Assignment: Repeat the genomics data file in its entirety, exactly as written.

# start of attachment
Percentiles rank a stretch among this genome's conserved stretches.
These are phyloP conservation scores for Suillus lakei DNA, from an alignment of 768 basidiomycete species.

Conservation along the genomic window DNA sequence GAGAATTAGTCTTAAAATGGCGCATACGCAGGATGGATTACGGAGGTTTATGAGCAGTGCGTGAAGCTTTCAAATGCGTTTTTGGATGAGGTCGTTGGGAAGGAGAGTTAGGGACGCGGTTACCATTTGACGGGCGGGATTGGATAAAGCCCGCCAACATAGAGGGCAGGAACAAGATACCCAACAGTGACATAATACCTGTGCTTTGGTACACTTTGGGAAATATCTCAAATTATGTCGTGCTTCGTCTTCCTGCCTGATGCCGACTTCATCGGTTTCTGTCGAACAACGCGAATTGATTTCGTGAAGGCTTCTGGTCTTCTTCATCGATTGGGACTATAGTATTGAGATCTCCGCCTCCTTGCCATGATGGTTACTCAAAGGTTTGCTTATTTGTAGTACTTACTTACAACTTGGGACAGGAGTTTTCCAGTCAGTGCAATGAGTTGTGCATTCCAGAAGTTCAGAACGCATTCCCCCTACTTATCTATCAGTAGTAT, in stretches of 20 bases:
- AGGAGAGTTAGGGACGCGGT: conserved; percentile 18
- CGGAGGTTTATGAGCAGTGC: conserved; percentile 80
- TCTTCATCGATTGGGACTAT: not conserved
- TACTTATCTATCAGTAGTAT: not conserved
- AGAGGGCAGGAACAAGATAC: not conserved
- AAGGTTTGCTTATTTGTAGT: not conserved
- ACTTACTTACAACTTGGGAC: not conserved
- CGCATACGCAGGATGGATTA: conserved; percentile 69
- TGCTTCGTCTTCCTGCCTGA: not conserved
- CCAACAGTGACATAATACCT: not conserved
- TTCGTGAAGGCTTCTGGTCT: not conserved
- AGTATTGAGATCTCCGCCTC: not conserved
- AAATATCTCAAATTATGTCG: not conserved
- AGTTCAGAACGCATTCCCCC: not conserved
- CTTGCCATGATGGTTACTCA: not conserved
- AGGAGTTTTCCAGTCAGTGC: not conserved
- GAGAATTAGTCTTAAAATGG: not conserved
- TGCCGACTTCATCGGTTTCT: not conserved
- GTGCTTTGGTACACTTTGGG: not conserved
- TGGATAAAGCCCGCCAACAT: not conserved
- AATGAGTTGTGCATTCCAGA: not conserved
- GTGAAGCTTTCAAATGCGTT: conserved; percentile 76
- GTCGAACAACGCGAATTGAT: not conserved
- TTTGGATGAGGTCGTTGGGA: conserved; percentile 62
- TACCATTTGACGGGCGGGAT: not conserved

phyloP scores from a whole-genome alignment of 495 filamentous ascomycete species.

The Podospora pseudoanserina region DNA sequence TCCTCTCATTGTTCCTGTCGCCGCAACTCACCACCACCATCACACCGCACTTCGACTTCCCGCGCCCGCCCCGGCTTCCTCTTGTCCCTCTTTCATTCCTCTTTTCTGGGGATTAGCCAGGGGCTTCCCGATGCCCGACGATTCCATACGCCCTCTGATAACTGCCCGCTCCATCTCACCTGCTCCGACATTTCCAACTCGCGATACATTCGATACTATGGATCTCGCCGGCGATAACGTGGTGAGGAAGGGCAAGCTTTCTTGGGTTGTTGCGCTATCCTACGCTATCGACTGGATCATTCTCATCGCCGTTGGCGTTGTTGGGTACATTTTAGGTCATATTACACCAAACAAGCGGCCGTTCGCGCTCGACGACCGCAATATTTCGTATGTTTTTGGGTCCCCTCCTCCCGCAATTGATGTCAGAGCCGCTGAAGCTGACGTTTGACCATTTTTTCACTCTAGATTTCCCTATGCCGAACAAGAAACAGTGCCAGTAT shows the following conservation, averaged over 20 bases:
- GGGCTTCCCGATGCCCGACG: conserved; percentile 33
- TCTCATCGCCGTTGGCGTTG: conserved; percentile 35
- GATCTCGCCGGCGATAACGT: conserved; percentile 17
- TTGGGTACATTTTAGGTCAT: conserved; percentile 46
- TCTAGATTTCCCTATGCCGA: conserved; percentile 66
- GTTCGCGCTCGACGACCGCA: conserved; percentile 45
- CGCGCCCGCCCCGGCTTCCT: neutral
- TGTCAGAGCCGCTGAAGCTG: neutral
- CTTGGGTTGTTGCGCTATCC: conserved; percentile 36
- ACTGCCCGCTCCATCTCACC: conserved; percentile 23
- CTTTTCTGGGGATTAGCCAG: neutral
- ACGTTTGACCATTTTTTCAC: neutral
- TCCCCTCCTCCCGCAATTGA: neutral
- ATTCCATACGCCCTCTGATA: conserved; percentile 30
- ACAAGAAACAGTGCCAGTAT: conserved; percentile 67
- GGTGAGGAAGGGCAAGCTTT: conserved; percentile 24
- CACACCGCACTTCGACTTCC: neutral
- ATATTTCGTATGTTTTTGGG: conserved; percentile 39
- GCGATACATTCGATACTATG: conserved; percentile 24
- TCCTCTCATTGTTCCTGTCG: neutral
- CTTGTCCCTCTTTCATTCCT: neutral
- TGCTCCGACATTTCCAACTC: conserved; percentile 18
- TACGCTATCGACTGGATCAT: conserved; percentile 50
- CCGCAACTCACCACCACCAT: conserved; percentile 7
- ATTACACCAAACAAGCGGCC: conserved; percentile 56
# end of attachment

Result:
Percentiles rank a stretch among this genome's conserved stretches.
These are phyloP conservation scores for Suillus lakei DNA, from an alignment of 768 basidiomycete species.

Conservation along the genomic window DNA sequence GAGAATTAGTCTTAAAATGGCGCATACGCAGGATGGATTACGGAGGTTTATGAGCAGTGCGTGAAGCTTTCAAATGCGTTTTTGGATGAGGTCGTTGGGAAGGAGAGTTAGGGACGCGGTTACCATTTGACGGGCGGGATTGGATAAAGCCCGCCAACATAGAGGGCAGGAACAAGATACCCAACAGTGACATAATACCTGTGCTTTGGTACACTTTGGGAAATATCTCAAATTATGTCGTGCTTCGTCTTCCTGCCTGATGCCGACTTCATCGGTTTCTGTCGAACAACGCGAATTGATTTCGTGAAGGCTTCTGGTCTTCTTCATCGATTGGGACTATAGTATTGAGATCTCCGCCTCCTTGCCATGATGGTTACTCAAAGGTTTGCTTATTTGTAGTACTTACTTACAACTTGGGACAGGAGTTTTCCAGTCAGTGCAATGAGTTGTGCATTCCAGAAGTTCAGAACGCATTCCCCCTACTTATCTATCAGTAGTAT, in stretches of 20 bases:
- AGGAGAGTTAGGGACGCGGT: conserved; percentile 18
- CGGAGGTTTATGAGCAGTGC: conserved; percentile 80
- TCTTCATCGATTGGGACTAT: not conserved
- TACTTATCTATCAGTAGTAT: not conserved
- AGAGGGCAGGAACAAGATAC: not conserved
- AAGGTTTGCTTATTTGTAGT: not conserved
- ACTTACTTACAACTTGGGAC: not conserved
- CGCATACGCAGGATGGATTA: conserved; percentile 69
- TGCTTCGTCTTCCTGCCTGA: not conserved
- CCAACAGTGACATAATACCT: not conserved
- TTCGTGAAGGCTTCTGGTCT: not conserved
- AGTATTGAGATCTCCGCCTC: not conserved
- AAATATCTCAAATTATGTCG: not conserved
- AGTTCAGAACGCATTCCCCC: not conserved
- CTTGCCATGATGGTTACTCA: not conserved
- AGGAGTTTTCCAGTCAGTGC: not conserved
- GAGAATTAGTCTTAAAATGG: not conserved
- TGCCGACTTCATCGGTTTCT: not conserved
- GTGCTTTGGTACACTTTGGG: not conserved
- TGGATAAAGCCCGCCAACAT: not conserved
- AATGAGTTGTGCATTCCAGA: not conserved
- GTGAAGCTTTCAAATGCGTT: conserved; percentile 76
- GTCGAACAACGCGAATTGAT: not conserved
- TTTGGATGAGGTCGTTGGGA: conserved; percentile 62
- TACCATTTGACGGGCGGGAT: not conserved

phyloP scores from a whole-genome alignment of 495 filamentous ascomycete species.

The Podospora pseudoanserina region DNA sequence TCCTCTCATTGTTCCTGTCGCCGCAACTCACCACCACCATCACACCGCACTTCGACTTCCCGCGCCCGCCCCGGCTTCCTCTTGTCCCTCTTTCATTCCTCTTTTCTGGGGATTAGCCAGGGGCTTCCCGATGCCCGACGATTCCATACGCCCTCTGATAACTGCCCGCTCCATCTCACCTGCTCCGACATTTCCAACTCGCGATACATTCGATACTATGGATCTCGCCGGCGATAACGTGGTGAGGAAGGGCAAGCTTTCTTGGGTTGTTGCGCTATCCTACGCTATCGACTGGATCATTCTCATCGCCGTTGGCGTTGTTGGGTACATTTTAGGTCATATTACACCAAACAAGCGGCCGTTCGCGCTCGACGACCGCAATATTTCGTATGTTTTTGGGTCCCCTCCTCCCGCAATTGATGTCAGAGCCGCTGAAGCTGACGTTTGACCATTTTTTCACTCTAGATTTCCCTATGCCGAACAAGAAACAGTGCCAGTAT shows the following conservation, averaged over 20 bases:
- GGGCTTCCCGATGCCCGACG: conserved; percentile 33
- TCTCATCGCCGTTGGCGTTG: conserved; percentile 35
- GATCTCGCCGGCGATAACGT: conserved; percentile 17
- TTGGGTACATTTTAGGTCAT: conserved; percentile 46
- TCTAGATTTCCCTATGCCGA: conserved; percentile 66
- GTTCGCGCTCGACGACCGCA: conserved; percentile 45
- CGCGCCCGCCCCGGCTTCCT: neutral
- TGTCAGAGCCGCTGAAGCTG: neutral
- CTTGGGTTGTTGCGCTATCC: conserved; percentile 36
- ACTGCCCGCTCCATCTCACC: conserved; percentile 23
- CTTTTCTGGGGATTAGCCAG: neutral
- ACGTTTGACCATTTTTTCAC: neutral
- TCCCCTCCTCCCGCAATTGA: neutral
- ATTCCATACGCCCTCTGATA: conserved; percentile 30
- ACAAGAAACAGTGCCAGTAT: conserved; percentile 67
- GGTGAGGAAGGGCAAGCTTT: conserved; percentile 24
- CACACCGCACTTCGACTTCC: neutral
- ATATTTCGTATGTTTTTGGG: conserved; percentile 39
- GCGATACATTCGATACTATG: conserved; percentile 24
- TCCTCTCATTGTTCCTGTCG: neutral
- CTTGTCCCTCTTTCATTCCT: neutral
- TGCTCCGACATTTCCAACTC: conserved; percentile 18
- TACGCTATCGACTGGATCAT: conserved; percentile 50
- CCGCAACTCACCACCACCAT: conserved; percentile 7
- ATTACACCAAACAAGCGGCC: conserved; percentile 56